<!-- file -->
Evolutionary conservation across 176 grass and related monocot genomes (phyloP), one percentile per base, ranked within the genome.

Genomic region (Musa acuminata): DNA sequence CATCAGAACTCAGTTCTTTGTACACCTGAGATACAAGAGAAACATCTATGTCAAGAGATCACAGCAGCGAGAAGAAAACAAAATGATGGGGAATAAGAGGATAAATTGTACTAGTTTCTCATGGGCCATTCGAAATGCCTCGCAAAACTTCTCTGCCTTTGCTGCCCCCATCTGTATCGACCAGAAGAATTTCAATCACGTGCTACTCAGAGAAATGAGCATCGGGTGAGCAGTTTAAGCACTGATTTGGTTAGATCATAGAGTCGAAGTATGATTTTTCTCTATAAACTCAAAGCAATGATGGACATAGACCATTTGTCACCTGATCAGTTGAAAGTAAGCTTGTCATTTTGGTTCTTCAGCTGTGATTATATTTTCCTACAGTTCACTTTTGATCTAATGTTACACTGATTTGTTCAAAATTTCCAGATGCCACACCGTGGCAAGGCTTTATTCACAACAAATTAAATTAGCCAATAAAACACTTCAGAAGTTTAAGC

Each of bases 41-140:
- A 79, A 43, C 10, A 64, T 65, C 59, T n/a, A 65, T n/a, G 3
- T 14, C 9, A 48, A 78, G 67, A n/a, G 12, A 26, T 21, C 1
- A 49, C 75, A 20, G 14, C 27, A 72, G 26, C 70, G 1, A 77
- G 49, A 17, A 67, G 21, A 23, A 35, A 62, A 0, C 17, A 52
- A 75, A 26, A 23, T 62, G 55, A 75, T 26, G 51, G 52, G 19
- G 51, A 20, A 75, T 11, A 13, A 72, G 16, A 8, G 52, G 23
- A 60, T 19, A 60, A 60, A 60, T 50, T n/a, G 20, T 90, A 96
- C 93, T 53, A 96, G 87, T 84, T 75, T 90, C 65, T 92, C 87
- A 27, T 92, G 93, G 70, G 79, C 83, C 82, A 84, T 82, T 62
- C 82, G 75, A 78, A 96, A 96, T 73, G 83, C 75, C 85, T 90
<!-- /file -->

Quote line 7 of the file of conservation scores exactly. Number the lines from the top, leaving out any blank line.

- G 49, A 17, A 67, G 21, A 23, A 35, A 62, A 0, C 17, A 52